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2011 Trip Report - Neal's Uneventful Trip

Uneventful Trip

By Neal Johns

We joined Sunny and Jean Hansen and others on a private rock  art trip along the Little Colorado River in northern Arizona to chase down dead  Indian graffiti and capture it on camera. The rock art was readily accessible  and all went well until we got a p.m. phone call saying her only sibling, Bill,  had died the day before. He had been hit by a car a year and a half ago while  riding his bicycle and suffered a massive head injury. This ultimately resulted  in his death.

We drove all night to get home and spent a few days taking care of the  immediate required details. Marian was not doing real and we decided to get away  for a while. To the desert we went; where else? Nevada, this time, where there  are no people and no problems. A vast basin and range country just waiting to be  explored.

As is our usual way, we drove along the side of a mountain range and explored  any canyons that looked interesting. It was a little more than interesting  getting onto the down-valley road, the Delorme map was a little out of date, and  we ended up starting on a gravel road and then traveling on a two track for  several miles until finally getting on the right road. Don’t ask me where we  were, I just tell The Boss where to turn after she points her finger (blindly, I  suspect), at a point on the map. Men are ever so much better than mere women at  navigating; any wrong turns are just to test The Boss.

An example of my great skill was to direct her up a two track road which  clearly went up an interesting canyon. In a few miles, the road clearly ceased  to be. Back the way we came, we went; Mutter, mutter. Proceeding down the  valley, in a short distance we came upon a wide, graded road which went up the  same canyon. I unilaterally decided taking the previous road was The Boss’s  fault. Several other examples of her incompetence happened but I will spare the  reader the details.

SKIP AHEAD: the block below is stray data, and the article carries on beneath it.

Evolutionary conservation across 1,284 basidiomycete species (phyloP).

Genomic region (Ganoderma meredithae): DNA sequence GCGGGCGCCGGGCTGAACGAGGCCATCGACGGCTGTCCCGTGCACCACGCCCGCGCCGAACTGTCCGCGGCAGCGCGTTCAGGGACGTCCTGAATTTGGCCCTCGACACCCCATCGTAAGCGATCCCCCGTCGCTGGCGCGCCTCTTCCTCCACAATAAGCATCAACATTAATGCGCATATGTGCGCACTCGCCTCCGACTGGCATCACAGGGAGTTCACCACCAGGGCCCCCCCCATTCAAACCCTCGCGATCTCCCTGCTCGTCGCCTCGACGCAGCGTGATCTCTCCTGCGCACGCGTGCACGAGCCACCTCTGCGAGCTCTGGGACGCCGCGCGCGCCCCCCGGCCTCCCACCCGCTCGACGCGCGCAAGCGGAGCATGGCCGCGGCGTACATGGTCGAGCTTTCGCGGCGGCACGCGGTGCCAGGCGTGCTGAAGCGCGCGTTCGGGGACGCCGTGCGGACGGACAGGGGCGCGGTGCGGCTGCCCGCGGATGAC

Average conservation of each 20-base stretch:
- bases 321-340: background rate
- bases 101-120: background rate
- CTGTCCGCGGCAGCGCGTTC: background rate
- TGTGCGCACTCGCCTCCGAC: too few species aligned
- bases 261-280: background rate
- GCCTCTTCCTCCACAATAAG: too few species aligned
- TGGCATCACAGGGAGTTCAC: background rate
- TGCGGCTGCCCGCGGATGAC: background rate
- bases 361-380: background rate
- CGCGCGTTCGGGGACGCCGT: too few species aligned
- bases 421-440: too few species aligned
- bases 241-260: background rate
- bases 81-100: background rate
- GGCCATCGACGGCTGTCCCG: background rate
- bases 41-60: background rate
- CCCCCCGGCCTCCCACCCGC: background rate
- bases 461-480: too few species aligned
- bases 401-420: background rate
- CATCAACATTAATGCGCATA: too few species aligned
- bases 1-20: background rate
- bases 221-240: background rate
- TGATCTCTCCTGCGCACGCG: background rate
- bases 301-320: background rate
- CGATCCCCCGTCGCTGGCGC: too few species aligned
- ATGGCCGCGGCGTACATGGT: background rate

Because we had an upcoming trip with the Oregon California Trails Association  mapping the Southern Emigrant Trail near Lordsburg, NM soon, we elected to stay  out rather than go home for just a couple of days and then leave again.

We poked around Ellendale, a ghost town with a few downed buildings, traveled  up Willow Creek (which had running water in it!), found our way to Milk Spring;  yep, the water is milky, ate a tire and found a Goodyear the right size in Ely  to replace our Goodyear. On Cherry Creek we found a nice free campground (I  don’t want Marian spending my inheritance).

Finally heading toward Lordsburg, we stopped in Los Vegas to eat in a buffet  and listen to the slot machine music. Went to Chino Valley, AZ to pick up the  blue Tacoma we had dumped there because Marian had to get back home for  something or other which she claimed was more important than mapping trail –  ridiculous! Then we went to Sedona to visit her old college friend, Lee. Finally  we made it to Lordsburg, went to camp and started trail mapping the next day  with a half dozen other weirdoes. We do these trips a few times a year, come  join us, free training. J

We drove a dirt road to within a few tenths of a mile of where the trail  might be according to faint broken lines of darker vegetation on Google Earth.  We parked, hiked over, and immediately found trail debris heading the right  direction for the nearest water stop known to be used by the emigrants. Woo Hoo!  Shortly, I found an ox shoe, only used to pull emigrant wagons. The other  artifacts showed it was an old road, but the ox shoe dated it as the old road we  wanted. No wagon ruts were visible, only a cow trail. It is surmised that the  ruts were still visible after cattle were introduced and they used the trail  toward water as it was usually a direct route. It is still common to see only  cow paths where the emigrant trail was, as indicated by rust on rocks or debris  common to the emigrant age. Many emigrant trails were abandoned when the  railroad came in. Steam engines require water every 10 or 15 miles and water was  required by both the new-fangled horseless machines and people, making a road  located near the tracks a no-brainer. Some survive as Jeep roads and ranch roads  (which makes trail finders work easier).

We soon ran out of cow path and had to rely on broken glass, cartridges, old  bottles, old cans, musket balls, horse shoes, square nails, and other period  debris. We ended up five miles away at a water hole (tinaja) known to be on the  trail. We mapped in other places for a few days and finally headed home. Good  trip, unhappy reason.